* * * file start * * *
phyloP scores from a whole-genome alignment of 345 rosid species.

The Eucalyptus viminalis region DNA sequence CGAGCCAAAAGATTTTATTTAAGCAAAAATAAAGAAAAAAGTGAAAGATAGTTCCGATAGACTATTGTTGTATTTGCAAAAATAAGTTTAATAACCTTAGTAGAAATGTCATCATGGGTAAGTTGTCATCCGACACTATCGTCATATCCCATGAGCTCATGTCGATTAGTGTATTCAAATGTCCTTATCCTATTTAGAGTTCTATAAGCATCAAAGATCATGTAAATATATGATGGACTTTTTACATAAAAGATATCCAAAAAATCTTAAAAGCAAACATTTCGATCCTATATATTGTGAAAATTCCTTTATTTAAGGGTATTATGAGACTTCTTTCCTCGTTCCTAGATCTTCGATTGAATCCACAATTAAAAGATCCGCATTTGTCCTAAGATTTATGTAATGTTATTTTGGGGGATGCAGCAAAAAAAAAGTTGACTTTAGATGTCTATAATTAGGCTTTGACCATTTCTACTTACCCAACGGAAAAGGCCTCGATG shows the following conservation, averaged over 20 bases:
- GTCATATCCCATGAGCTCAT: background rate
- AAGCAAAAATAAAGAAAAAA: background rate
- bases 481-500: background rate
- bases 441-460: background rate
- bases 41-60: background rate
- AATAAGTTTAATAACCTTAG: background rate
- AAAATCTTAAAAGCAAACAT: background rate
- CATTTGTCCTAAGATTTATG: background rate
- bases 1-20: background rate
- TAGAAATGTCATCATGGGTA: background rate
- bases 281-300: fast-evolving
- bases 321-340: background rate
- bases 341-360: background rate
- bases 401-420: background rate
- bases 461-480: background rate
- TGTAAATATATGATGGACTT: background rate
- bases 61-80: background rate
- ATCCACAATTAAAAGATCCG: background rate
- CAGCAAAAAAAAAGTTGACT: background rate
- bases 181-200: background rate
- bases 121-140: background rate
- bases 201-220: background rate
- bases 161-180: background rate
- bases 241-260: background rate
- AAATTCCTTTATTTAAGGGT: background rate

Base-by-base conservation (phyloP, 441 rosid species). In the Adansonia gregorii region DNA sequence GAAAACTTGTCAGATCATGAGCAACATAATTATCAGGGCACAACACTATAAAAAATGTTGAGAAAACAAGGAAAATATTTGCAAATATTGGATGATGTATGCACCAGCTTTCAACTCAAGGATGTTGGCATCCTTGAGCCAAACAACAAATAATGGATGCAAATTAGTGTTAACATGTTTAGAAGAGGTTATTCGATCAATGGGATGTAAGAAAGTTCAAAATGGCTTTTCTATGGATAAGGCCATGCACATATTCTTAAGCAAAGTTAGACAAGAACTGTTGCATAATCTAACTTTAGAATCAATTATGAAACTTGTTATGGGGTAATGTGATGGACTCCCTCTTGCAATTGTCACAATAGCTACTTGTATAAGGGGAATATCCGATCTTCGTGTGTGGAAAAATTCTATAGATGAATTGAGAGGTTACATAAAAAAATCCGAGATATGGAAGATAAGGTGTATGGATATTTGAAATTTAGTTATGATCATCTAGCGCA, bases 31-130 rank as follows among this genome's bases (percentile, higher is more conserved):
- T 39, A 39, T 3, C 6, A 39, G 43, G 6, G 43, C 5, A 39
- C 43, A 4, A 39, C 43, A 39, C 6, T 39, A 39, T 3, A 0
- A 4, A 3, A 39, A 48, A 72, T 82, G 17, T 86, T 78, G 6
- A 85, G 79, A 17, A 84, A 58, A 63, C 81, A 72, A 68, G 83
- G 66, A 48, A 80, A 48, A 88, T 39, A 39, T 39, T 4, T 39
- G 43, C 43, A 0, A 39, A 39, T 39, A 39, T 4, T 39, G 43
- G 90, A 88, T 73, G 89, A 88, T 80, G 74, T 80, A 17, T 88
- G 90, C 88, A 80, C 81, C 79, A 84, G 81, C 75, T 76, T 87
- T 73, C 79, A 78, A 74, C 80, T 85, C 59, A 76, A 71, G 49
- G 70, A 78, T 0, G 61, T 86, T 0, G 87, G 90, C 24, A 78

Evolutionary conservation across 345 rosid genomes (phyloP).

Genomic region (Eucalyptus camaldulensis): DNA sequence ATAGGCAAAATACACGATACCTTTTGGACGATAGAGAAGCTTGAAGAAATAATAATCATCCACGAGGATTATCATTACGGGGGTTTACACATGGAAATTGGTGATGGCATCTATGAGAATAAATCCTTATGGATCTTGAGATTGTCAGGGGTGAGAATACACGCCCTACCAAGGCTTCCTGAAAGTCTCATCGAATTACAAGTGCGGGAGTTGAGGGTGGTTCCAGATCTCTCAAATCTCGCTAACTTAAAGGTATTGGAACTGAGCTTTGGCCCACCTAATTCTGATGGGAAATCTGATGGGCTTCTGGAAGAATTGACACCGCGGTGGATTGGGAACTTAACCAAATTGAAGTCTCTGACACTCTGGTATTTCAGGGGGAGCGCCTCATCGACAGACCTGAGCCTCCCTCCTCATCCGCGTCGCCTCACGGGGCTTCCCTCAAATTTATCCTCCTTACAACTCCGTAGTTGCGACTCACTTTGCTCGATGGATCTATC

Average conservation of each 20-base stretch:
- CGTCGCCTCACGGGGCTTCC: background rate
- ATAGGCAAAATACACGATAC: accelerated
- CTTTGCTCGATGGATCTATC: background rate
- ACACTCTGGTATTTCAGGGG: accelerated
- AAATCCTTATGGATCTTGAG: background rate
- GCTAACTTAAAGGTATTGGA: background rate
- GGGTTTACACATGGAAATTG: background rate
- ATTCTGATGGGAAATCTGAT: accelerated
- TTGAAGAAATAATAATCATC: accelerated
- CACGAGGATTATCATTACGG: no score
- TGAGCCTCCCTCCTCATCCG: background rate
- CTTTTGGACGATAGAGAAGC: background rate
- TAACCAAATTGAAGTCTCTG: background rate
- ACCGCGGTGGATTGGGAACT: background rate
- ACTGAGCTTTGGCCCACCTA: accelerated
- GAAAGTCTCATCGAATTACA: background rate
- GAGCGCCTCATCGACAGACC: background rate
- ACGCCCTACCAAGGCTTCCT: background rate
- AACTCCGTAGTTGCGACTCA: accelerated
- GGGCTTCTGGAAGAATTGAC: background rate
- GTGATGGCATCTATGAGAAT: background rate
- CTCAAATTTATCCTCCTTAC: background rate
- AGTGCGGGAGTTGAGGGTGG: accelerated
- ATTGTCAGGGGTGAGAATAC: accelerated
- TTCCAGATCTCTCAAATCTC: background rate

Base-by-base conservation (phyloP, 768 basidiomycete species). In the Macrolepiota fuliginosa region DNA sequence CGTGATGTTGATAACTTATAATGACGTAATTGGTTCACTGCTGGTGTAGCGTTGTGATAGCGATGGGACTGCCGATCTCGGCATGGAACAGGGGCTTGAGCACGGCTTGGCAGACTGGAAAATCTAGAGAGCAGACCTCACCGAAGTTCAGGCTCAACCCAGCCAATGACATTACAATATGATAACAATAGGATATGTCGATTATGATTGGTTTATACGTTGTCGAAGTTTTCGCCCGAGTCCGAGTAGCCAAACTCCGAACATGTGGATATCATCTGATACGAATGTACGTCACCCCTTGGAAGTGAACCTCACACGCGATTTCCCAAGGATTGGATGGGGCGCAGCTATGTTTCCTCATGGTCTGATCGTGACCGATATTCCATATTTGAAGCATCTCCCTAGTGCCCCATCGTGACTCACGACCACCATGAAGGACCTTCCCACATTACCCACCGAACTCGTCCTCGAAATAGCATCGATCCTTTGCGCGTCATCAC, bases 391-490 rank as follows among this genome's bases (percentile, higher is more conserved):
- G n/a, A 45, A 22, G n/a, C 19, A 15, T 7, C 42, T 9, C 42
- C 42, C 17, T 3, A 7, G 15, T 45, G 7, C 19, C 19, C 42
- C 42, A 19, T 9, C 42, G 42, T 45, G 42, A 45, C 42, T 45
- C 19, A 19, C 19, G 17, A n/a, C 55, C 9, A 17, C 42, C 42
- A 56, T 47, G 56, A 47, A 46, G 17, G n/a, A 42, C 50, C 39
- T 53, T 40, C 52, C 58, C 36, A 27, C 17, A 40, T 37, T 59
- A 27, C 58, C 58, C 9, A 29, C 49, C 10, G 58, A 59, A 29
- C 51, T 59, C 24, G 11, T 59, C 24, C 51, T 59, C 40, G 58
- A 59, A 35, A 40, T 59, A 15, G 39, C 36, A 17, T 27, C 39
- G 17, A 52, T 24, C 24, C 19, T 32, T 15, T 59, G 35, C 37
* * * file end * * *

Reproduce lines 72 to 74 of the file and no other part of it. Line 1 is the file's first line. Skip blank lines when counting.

- A 56, T 47, G 56, A 47, A 46, G 17, G n/a, A 42, C 50, C 39
- T 53, T 40, C 52, C 58, C 36, A 27, C 17, A 40, T 37, T 59
- A 27, C 58, C 58, C 9, A 29, C 49, C 10, G 58, A 59, A 29